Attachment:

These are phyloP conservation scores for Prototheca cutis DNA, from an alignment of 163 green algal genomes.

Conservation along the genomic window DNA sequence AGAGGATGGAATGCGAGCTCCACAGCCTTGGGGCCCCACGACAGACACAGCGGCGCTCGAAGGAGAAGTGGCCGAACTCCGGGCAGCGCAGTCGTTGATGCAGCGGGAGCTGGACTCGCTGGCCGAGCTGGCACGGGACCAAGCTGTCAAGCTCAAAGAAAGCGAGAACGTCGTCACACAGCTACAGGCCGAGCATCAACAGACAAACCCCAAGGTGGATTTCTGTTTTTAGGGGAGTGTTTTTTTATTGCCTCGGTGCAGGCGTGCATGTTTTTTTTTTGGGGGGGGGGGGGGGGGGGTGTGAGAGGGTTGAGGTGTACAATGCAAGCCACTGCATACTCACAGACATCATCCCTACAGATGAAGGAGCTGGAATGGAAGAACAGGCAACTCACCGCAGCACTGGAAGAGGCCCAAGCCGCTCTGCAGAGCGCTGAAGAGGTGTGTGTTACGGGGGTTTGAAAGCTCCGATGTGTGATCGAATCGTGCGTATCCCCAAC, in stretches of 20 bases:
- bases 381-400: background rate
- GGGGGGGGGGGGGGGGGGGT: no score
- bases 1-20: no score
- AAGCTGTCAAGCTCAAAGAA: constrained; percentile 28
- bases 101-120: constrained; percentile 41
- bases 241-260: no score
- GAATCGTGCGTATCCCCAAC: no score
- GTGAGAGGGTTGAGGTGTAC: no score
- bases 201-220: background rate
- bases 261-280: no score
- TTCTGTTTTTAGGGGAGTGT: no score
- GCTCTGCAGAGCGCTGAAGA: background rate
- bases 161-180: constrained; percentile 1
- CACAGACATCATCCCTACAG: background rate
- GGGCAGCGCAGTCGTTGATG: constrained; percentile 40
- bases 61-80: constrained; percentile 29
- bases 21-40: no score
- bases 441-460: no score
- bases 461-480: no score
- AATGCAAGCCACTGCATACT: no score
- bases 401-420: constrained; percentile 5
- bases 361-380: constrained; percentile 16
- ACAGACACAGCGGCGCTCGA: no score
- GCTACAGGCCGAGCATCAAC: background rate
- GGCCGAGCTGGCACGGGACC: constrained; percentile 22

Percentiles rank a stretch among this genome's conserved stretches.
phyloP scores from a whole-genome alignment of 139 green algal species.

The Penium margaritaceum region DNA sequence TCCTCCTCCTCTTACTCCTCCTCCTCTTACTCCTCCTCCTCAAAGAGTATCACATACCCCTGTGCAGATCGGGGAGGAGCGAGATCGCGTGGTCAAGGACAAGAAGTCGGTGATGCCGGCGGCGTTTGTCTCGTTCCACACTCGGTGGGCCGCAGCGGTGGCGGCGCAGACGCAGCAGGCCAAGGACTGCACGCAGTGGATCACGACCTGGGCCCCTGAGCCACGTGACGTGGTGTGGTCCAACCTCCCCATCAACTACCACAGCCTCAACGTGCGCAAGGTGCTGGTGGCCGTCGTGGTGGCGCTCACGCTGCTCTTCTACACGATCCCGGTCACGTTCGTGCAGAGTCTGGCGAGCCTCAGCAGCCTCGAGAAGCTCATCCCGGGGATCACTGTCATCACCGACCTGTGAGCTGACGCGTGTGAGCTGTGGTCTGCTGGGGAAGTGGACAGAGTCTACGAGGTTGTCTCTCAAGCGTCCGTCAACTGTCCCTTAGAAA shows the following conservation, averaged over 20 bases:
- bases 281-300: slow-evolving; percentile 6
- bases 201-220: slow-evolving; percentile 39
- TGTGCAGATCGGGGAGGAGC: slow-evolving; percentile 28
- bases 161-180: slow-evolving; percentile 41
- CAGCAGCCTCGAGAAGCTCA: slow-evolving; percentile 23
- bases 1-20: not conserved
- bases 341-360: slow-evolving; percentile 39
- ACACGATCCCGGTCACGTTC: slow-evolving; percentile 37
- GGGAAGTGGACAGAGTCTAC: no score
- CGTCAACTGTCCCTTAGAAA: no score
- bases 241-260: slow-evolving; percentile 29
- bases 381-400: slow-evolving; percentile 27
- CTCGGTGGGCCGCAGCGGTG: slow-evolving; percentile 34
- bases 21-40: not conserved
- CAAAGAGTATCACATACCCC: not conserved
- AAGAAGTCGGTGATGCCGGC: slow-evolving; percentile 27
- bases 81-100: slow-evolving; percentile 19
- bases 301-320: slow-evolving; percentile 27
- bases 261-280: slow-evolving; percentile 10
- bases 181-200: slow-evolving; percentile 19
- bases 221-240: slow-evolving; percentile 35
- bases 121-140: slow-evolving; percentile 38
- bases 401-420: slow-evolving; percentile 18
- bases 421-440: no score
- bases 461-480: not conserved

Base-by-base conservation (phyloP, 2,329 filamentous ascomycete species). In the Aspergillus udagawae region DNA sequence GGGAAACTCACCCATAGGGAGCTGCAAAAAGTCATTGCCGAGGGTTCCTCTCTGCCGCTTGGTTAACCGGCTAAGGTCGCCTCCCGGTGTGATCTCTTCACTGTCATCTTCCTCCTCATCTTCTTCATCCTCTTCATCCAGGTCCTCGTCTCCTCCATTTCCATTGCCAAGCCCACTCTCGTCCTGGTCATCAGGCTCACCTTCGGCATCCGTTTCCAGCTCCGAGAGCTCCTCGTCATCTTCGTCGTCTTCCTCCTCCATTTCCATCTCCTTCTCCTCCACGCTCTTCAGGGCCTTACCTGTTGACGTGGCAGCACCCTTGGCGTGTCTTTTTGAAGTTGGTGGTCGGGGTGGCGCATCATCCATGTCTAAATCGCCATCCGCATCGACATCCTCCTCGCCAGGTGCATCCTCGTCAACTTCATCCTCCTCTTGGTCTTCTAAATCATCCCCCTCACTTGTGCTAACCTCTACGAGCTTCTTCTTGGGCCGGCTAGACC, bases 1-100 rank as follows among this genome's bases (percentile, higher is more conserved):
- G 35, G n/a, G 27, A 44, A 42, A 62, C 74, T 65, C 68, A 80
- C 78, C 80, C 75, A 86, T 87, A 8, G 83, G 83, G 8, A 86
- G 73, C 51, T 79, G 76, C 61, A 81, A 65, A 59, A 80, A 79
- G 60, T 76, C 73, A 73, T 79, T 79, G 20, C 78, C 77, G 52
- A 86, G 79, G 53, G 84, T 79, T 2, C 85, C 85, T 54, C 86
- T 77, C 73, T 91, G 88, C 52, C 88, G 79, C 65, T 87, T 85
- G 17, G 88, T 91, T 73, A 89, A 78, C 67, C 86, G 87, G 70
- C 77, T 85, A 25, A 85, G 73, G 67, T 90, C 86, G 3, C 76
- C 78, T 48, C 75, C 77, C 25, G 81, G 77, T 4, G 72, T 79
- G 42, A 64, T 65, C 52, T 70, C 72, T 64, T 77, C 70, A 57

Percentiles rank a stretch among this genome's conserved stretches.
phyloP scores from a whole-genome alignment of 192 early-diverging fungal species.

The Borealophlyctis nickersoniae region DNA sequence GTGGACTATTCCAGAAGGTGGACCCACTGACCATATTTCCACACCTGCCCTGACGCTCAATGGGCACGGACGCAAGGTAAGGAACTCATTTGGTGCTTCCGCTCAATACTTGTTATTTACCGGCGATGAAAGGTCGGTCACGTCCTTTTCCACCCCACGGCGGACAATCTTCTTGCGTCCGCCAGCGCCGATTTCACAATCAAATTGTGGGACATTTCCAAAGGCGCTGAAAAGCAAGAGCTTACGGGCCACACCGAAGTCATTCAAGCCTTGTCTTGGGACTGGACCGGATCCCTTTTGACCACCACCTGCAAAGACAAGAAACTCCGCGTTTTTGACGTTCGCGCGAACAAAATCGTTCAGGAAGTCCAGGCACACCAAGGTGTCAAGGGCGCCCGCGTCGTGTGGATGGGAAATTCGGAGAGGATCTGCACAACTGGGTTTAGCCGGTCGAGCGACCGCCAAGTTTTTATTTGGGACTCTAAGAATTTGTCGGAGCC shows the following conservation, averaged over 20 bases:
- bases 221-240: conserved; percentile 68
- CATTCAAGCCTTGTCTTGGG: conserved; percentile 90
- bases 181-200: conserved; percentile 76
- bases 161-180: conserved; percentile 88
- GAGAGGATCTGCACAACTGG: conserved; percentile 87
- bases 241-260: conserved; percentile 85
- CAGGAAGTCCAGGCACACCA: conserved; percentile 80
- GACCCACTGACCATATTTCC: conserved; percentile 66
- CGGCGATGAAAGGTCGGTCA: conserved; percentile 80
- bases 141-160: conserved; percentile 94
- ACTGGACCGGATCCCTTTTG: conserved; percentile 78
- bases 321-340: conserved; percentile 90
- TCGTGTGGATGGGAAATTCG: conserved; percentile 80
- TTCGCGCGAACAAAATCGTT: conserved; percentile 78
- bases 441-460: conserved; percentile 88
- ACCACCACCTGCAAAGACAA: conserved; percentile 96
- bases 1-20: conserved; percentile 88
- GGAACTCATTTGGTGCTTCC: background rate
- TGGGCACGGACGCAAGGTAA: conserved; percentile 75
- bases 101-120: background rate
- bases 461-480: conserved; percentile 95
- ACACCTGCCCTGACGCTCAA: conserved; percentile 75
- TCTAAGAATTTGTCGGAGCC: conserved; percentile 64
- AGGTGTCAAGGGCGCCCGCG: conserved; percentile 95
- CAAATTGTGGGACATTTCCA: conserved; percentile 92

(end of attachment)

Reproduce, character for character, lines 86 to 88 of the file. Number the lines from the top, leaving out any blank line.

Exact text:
- bases 1-20: conserved; percentile 88
- GGAACTCATTTGGTGCTTCC: background rate
- TGGGCACGGACGCAAGGTAA: conserved; percentile 75